Audio Connectors – The Basics
There are many different types of audio connectors used by musicians today. We will only cover the most popular here in our Audio Connector Basics page. As a musician you should understand that there are “cheap” connectors, and there are “not so cheap” connectors. The cheaper audio connectors will not last as long as the higher quality types.
Audio connectors are also wired up according to polarity, and whether or not it is being used in a “Balanced” connection or an “Unbalanced” connection – see our Balanced / UnBalanced Page – CLICK HERE! for more information.
Speaker connectors will be wired up according to polarity – see our Speaker Test and Polarity Page – CLICK HERE! for more information.
Below are the most common audio connectors you will come across as a musician.
Used for guitar, bass, speaker, and patch cables.
Also called TRS (Tip, Ring, Sleeve). Used for patch cables, headphones.
Used for Microphone cables, patch cables. Also called Cannon Plugs.
Used for patch cables, CD / DVD player cables, and cassette players.
1/8” Stereo (3.5mm)
Used for patch cables, ipods, iphones, headphones, mini recording devices, MP3 players, etc.
Used mainly for speaker cables, and test equipment.
Made famous by Neutrik. For speaker connections. The (+) and (-) connections are marked – It has a marking on the connector ( 1+ ) which means that pin #1 is (+), so that would obviously make pin #2 (-).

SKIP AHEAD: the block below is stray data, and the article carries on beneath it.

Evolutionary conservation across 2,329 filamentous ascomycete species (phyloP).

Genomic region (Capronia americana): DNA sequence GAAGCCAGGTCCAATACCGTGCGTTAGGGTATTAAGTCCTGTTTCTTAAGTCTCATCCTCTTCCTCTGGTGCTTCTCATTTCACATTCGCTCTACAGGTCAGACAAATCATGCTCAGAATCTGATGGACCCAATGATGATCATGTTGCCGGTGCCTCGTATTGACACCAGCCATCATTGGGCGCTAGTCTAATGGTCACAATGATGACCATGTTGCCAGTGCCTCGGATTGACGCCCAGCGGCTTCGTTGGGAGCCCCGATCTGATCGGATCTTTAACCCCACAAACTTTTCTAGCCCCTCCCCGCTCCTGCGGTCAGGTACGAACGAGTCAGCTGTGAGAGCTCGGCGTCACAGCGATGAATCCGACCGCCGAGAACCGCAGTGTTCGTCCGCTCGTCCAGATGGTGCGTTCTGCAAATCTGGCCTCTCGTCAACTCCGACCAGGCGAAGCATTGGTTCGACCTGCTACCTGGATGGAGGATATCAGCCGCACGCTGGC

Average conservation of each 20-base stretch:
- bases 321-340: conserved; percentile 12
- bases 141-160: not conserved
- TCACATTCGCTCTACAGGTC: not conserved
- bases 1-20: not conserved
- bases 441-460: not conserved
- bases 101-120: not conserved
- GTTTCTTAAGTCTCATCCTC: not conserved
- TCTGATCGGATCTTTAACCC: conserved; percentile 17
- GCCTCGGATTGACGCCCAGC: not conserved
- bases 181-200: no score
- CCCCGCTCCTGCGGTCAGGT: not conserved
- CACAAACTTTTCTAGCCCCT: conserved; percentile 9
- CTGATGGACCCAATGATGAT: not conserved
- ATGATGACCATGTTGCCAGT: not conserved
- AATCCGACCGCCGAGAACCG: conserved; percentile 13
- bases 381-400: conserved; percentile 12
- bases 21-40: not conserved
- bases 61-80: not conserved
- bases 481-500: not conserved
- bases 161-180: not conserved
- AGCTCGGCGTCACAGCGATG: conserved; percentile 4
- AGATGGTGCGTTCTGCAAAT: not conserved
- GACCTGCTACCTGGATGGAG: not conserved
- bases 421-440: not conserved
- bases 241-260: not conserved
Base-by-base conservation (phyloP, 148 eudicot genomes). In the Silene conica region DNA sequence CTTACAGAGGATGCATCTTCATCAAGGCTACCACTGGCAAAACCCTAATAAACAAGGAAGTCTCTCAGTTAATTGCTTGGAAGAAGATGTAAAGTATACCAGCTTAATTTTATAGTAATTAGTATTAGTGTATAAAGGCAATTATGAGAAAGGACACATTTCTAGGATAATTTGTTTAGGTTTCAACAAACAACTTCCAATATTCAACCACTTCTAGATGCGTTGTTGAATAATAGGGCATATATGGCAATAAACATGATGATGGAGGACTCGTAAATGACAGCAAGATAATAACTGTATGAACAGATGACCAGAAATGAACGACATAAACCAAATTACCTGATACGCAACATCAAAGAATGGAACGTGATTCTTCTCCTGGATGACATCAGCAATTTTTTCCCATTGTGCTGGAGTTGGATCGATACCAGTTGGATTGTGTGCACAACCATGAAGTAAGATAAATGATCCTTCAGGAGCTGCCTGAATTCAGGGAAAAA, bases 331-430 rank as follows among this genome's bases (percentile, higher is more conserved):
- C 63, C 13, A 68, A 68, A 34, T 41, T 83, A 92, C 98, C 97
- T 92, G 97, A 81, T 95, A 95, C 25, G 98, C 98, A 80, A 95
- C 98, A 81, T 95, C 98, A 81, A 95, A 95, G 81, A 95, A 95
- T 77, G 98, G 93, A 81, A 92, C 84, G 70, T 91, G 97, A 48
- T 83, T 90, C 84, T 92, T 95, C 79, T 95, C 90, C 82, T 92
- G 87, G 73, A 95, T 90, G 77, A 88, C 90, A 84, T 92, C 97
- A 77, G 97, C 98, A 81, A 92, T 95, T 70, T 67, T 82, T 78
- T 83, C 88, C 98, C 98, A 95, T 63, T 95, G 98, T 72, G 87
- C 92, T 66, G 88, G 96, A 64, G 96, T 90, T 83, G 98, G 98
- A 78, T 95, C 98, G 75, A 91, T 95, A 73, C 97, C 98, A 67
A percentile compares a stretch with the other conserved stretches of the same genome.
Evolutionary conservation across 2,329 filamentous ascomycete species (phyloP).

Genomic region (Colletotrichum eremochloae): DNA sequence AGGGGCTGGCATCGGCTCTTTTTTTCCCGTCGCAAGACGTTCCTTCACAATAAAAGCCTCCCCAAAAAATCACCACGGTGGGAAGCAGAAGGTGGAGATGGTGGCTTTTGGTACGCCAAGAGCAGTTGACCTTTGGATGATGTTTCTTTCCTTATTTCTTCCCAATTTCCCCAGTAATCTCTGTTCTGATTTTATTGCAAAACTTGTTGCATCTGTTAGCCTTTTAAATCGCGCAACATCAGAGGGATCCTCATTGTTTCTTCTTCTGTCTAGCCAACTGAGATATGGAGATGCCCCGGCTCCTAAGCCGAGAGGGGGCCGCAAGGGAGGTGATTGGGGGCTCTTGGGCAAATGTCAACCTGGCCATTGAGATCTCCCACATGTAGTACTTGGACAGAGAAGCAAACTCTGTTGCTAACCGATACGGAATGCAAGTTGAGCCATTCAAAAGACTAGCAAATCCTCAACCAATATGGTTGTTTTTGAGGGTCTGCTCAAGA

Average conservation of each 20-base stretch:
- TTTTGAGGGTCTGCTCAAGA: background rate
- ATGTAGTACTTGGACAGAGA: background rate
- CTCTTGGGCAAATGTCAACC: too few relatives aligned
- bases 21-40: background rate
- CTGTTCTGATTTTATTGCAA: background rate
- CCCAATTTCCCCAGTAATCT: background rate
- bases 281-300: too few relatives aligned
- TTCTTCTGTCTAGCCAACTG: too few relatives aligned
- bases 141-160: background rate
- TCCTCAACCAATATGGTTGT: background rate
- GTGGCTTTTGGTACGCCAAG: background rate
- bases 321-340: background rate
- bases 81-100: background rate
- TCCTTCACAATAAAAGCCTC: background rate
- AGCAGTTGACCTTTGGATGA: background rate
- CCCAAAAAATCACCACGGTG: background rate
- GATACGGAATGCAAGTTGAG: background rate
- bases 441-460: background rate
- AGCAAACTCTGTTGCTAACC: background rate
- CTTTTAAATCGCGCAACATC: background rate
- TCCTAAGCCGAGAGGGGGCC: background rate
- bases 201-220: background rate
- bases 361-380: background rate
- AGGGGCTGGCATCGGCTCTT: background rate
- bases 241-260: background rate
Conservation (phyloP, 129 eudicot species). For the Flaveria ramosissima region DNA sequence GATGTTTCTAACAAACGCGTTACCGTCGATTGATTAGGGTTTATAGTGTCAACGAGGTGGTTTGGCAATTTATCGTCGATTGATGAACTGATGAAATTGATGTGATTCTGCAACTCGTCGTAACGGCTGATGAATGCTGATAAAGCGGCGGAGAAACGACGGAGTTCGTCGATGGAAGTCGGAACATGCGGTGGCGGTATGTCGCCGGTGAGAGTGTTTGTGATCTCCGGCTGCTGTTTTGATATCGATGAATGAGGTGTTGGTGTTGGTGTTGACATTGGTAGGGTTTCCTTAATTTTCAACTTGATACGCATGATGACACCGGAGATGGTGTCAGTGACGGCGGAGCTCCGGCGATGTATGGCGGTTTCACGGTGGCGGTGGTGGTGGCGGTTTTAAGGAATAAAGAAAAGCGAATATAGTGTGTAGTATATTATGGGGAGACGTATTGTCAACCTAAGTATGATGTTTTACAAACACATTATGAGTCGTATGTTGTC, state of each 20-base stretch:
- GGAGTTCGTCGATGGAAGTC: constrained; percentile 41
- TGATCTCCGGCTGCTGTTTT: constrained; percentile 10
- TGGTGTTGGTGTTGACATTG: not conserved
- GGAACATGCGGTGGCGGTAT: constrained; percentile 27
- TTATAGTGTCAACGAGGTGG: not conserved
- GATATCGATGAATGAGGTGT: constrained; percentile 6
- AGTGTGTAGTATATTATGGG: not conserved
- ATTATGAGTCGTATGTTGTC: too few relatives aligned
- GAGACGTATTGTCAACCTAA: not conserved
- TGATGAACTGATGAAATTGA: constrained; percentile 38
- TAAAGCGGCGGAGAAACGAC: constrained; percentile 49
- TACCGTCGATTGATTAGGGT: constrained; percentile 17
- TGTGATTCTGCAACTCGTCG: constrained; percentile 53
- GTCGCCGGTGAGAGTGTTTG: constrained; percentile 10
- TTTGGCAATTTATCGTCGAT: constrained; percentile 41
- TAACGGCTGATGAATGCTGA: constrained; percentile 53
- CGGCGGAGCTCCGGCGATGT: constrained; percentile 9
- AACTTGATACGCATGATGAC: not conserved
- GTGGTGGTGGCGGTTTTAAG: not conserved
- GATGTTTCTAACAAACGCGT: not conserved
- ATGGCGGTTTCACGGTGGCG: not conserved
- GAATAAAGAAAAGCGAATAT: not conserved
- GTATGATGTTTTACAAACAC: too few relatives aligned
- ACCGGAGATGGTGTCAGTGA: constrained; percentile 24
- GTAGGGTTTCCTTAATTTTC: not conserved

What is Polarity?
Polarity refers to the position of the “positive or hot” (+) and the “negative or common” (–) signals in an audio system. It is the part of the signal (waveform) that is currently “active.” Connectors will designate which pin is “hot” and which is “common” and some connectors will also designate “ground” (where the shield wire should connect). Speakers will usually have red and black connectors (or markings, dots) on them to designate polarity.
A poorly soldered connector can cause a “short” to occur. A “cold” solder joint can cause an “open” to occur (and other intermittent types of problems). For example: If you solder a ¼” mono connector and use it for a speaker connection, and you put too much solder – the (+) connection may now be touching the ( – ) connection. This is considered a “short.” If you plug this “shorted” connector into the back of an amplifier you are basically going to “short out” the output of the amplifier. This can cause the amplifier to overheat, and possibly smoke / burn up. Take the time to learn and understand audio connector basics and polarity. It could save you a lot of time and money in the long run…
This web page containing Audio Connectors is only intended to explain the basic connectors and applications. The more time you spend working with the many different audio connectors will greatly improve your audio knowledge and expertise.